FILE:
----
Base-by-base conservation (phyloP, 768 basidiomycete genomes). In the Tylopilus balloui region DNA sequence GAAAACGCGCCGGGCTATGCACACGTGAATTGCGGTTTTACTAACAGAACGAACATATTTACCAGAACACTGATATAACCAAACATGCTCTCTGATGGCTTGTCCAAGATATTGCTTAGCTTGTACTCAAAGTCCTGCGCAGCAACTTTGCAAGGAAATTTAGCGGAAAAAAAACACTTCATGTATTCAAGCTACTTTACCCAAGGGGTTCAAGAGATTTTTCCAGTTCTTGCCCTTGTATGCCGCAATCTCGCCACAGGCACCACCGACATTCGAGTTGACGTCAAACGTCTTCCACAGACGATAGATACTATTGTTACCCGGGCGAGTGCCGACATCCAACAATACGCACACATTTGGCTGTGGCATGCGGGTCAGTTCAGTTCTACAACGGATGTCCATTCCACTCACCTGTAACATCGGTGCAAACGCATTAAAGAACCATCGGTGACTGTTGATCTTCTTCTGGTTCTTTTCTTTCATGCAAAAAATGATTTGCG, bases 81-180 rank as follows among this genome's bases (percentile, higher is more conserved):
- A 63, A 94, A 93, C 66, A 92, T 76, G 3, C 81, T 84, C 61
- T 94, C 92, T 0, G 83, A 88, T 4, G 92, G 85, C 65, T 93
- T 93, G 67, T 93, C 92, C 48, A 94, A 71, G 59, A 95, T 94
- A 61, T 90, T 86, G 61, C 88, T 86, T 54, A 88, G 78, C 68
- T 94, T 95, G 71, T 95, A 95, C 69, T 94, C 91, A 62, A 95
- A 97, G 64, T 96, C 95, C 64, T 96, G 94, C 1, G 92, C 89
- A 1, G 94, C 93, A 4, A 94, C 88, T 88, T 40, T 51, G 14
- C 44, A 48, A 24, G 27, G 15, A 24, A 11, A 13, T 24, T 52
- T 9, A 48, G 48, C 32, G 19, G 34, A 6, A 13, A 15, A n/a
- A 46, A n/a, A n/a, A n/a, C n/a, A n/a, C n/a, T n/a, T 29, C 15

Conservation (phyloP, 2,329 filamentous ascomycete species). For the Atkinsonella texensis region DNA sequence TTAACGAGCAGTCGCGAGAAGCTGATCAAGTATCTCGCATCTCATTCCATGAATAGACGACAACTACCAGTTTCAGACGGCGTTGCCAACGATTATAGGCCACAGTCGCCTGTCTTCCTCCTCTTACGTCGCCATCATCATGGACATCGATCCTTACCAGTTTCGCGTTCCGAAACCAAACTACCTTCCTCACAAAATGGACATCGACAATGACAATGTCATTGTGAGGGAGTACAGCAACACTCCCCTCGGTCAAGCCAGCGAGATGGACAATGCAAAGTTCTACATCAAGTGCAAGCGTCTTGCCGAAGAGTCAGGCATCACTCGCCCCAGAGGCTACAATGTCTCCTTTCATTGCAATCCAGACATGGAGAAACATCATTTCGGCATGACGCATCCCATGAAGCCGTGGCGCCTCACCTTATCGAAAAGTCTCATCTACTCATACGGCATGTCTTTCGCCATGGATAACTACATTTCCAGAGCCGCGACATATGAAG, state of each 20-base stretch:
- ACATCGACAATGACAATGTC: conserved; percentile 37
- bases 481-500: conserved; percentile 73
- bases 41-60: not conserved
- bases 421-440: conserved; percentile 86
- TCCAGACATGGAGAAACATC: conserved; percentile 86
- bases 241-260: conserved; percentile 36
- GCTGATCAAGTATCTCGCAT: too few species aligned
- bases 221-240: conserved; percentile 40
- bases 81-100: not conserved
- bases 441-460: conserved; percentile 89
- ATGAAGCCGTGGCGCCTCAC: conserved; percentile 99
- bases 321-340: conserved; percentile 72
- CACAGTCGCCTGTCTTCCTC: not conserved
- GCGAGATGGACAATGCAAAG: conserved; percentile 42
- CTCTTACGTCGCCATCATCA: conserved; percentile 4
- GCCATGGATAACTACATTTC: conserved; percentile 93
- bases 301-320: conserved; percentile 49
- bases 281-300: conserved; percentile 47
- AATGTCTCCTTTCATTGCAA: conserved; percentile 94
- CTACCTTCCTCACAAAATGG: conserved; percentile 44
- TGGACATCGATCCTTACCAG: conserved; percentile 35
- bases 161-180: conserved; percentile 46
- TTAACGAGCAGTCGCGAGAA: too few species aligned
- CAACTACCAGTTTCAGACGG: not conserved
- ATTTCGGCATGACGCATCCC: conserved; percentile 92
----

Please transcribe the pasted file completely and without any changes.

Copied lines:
Base-by-base conservation (phyloP, 768 basidiomycete genomes). In the Tylopilus balloui region DNA sequence GAAAACGCGCCGGGCTATGCACACGTGAATTGCGGTTTTACTAACAGAACGAACATATTTACCAGAACACTGATATAACCAAACATGCTCTCTGATGGCTTGTCCAAGATATTGCTTAGCTTGTACTCAAAGTCCTGCGCAGCAACTTTGCAAGGAAATTTAGCGGAAAAAAAACACTTCATGTATTCAAGCTACTTTACCCAAGGGGTTCAAGAGATTTTTCCAGTTCTTGCCCTTGTATGCCGCAATCTCGCCACAGGCACCACCGACATTCGAGTTGACGTCAAACGTCTTCCACAGACGATAGATACTATTGTTACCCGGGCGAGTGCCGACATCCAACAATACGCACACATTTGGCTGTGGCATGCGGGTCAGTTCAGTTCTACAACGGATGTCCATTCCACTCACCTGTAACATCGGTGCAAACGCATTAAAGAACCATCGGTGACTGTTGATCTTCTTCTGGTTCTTTTCTTTCATGCAAAAAATGATTTGCG, bases 81-180 rank as follows among this genome's bases (percentile, higher is more conserved):
- A 63, A 94, A 93, C 66, A 92, T 76, G 3, C 81, T 84, C 61
- T 94, C 92, T 0, G 83, A 88, T 4, G 92, G 85, C 65, T 93
- T 93, G 67, T 93, C 92, C 48, A 94, A 71, G 59, A 95, T 94
- A 61, T 90, T 86, G 61, C 88, T 86, T 54, A 88, G 78, C 68
- T 94, T 95, G 71, T 95, A 95, C 69, T 94, C 91, A 62, A 95
- A 97, G 64, T 96, C 95, C 64, T 96, G 94, C 1, G 92, C 89
- A 1, G 94, C 93, A 4, A 94, C 88, T 88, T 40, T 51, G 14
- C 44, A 48, A 24, G 27, G 15, A 24, A 11, A 13, T 24, T 52
- T 9, A 48, G 48, C 32, G 19, G 34, A 6, A 13, A 15, A n/a
- A 46, A n/a, A n/a, A n/a, C n/a, A n/a, C n/a, T n/a, T 29, C 15

Conservation (phyloP, 2,329 filamentous ascomycete species). For the Atkinsonella texensis region DNA sequence TTAACGAGCAGTCGCGAGAAGCTGATCAAGTATCTCGCATCTCATTCCATGAATAGACGACAACTACCAGTTTCAGACGGCGTTGCCAACGATTATAGGCCACAGTCGCCTGTCTTCCTCCTCTTACGTCGCCATCATCATGGACATCGATCCTTACCAGTTTCGCGTTCCGAAACCAAACTACCTTCCTCACAAAATGGACATCGACAATGACAATGTCATTGTGAGGGAGTACAGCAACACTCCCCTCGGTCAAGCCAGCGAGATGGACAATGCAAAGTTCTACATCAAGTGCAAGCGTCTTGCCGAAGAGTCAGGCATCACTCGCCCCAGAGGCTACAATGTCTCCTTTCATTGCAATCCAGACATGGAGAAACATCATTTCGGCATGACGCATCCCATGAAGCCGTGGCGCCTCACCTTATCGAAAAGTCTCATCTACTCATACGGCATGTCTTTCGCCATGGATAACTACATTTCCAGAGCCGCGACATATGAAG, state of each 20-base stretch:
- ACATCGACAATGACAATGTC: conserved; percentile 37
- bases 481-500: conserved; percentile 73
- bases 41-60: not conserved
- bases 421-440: conserved; percentile 86
- TCCAGACATGGAGAAACATC: conserved; percentile 86
- bases 241-260: conserved; percentile 36
- GCTGATCAAGTATCTCGCAT: too few species aligned
- bases 221-240: conserved; percentile 40
- bases 81-100: not conserved
- bases 441-460: conserved; percentile 89
- ATGAAGCCGTGGCGCCTCAC: conserved; percentile 99
- bases 321-340: conserved; percentile 72
- CACAGTCGCCTGTCTTCCTC: not conserved
- GCGAGATGGACAATGCAAAG: conserved; percentile 42
- CTCTTACGTCGCCATCATCA: conserved; percentile 4
- GCCATGGATAACTACATTTC: conserved; percentile 93
- bases 301-320: conserved; percentile 49
- bases 281-300: conserved; percentile 47
- AATGTCTCCTTTCATTGCAA: conserved; percentile 94
- CTACCTTCCTCACAAAATGG: conserved; percentile 44
- TGGACATCGATCCTTACCAG: conserved; percentile 35
- bases 161-180: conserved; percentile 46
- TTAACGAGCAGTCGCGAGAA: too few species aligned
- CAACTACCAGTTTCAGACGG: not conserved
- ATTTCGGCATGACGCATCCC: conserved; percentile 92